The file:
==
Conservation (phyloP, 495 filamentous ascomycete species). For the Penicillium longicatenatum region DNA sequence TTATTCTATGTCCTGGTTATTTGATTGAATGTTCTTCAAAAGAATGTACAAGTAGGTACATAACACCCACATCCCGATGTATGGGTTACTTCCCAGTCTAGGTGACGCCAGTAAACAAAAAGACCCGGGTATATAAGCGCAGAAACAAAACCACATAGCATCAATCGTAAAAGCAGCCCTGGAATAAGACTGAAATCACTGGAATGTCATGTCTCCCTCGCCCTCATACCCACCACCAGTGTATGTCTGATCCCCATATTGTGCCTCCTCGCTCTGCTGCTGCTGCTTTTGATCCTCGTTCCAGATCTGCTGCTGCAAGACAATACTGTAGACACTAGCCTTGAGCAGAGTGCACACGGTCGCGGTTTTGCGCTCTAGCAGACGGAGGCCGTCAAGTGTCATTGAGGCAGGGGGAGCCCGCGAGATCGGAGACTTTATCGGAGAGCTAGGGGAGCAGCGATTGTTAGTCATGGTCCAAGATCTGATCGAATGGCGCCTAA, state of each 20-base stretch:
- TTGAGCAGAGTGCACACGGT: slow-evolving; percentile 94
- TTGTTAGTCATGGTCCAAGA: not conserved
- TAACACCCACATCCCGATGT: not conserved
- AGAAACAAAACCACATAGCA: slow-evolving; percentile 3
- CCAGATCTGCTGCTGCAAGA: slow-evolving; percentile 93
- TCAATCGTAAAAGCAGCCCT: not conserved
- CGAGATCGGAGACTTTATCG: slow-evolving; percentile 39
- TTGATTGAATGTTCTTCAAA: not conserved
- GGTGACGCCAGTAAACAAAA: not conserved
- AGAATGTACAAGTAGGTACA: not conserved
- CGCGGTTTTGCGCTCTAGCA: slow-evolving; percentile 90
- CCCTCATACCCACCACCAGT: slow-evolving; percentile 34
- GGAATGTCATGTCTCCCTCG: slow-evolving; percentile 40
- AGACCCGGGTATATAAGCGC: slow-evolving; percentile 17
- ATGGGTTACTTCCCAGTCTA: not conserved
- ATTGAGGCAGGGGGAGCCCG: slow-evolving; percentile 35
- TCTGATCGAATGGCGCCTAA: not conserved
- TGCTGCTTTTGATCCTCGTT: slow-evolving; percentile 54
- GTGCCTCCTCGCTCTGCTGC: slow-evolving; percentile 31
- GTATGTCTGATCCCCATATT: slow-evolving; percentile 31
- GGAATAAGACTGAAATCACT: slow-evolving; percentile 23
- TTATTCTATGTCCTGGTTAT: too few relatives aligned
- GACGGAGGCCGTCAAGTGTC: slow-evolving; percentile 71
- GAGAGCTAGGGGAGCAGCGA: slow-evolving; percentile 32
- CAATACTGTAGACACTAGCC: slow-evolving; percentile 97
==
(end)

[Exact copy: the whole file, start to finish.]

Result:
Conservation (phyloP, 495 filamentous ascomycete species). For the Penicillium longicatenatum region DNA sequence TTATTCTATGTCCTGGTTATTTGATTGAATGTTCTTCAAAAGAATGTACAAGTAGGTACATAACACCCACATCCCGATGTATGGGTTACTTCCCAGTCTAGGTGACGCCAGTAAACAAAAAGACCCGGGTATATAAGCGCAGAAACAAAACCACATAGCATCAATCGTAAAAGCAGCCCTGGAATAAGACTGAAATCACTGGAATGTCATGTCTCCCTCGCCCTCATACCCACCACCAGTGTATGTCTGATCCCCATATTGTGCCTCCTCGCTCTGCTGCTGCTGCTTTTGATCCTCGTTCCAGATCTGCTGCTGCAAGACAATACTGTAGACACTAGCCTTGAGCAGAGTGCACACGGTCGCGGTTTTGCGCTCTAGCAGACGGAGGCCGTCAAGTGTCATTGAGGCAGGGGGAGCCCGCGAGATCGGAGACTTTATCGGAGAGCTAGGGGAGCAGCGATTGTTAGTCATGGTCCAAGATCTGATCGAATGGCGCCTAA, state of each 20-base stretch:
- TTGAGCAGAGTGCACACGGT: slow-evolving; percentile 94
- TTGTTAGTCATGGTCCAAGA: not conserved
- TAACACCCACATCCCGATGT: not conserved
- AGAAACAAAACCACATAGCA: slow-evolving; percentile 3
- CCAGATCTGCTGCTGCAAGA: slow-evolving; percentile 93
- TCAATCGTAAAAGCAGCCCT: not conserved
- CGAGATCGGAGACTTTATCG: slow-evolving; percentile 39
- TTGATTGAATGTTCTTCAAA: not conserved
- GGTGACGCCAGTAAACAAAA: not conserved
- AGAATGTACAAGTAGGTACA: not conserved
- CGCGGTTTTGCGCTCTAGCA: slow-evolving; percentile 90
- CCCTCATACCCACCACCAGT: slow-evolving; percentile 34
- GGAATGTCATGTCTCCCTCG: slow-evolving; percentile 40
- AGACCCGGGTATATAAGCGC: slow-evolving; percentile 17
- ATGGGTTACTTCCCAGTCTA: not conserved
- ATTGAGGCAGGGGGAGCCCG: slow-evolving; percentile 35
- TCTGATCGAATGGCGCCTAA: not conserved
- TGCTGCTTTTGATCCTCGTT: slow-evolving; percentile 54
- GTGCCTCCTCGCTCTGCTGC: slow-evolving; percentile 31
- GTATGTCTGATCCCCATATT: slow-evolving; percentile 31
- GGAATAAGACTGAAATCACT: slow-evolving; percentile 23
- TTATTCTATGTCCTGGTTAT: too few relatives aligned
- GACGGAGGCCGTCAAGTGTC: slow-evolving; percentile 71
- GAGAGCTAGGGGAGCAGCGA: slow-evolving; percentile 32
- CAATACTGTAGACACTAGCC: slow-evolving; percentile 97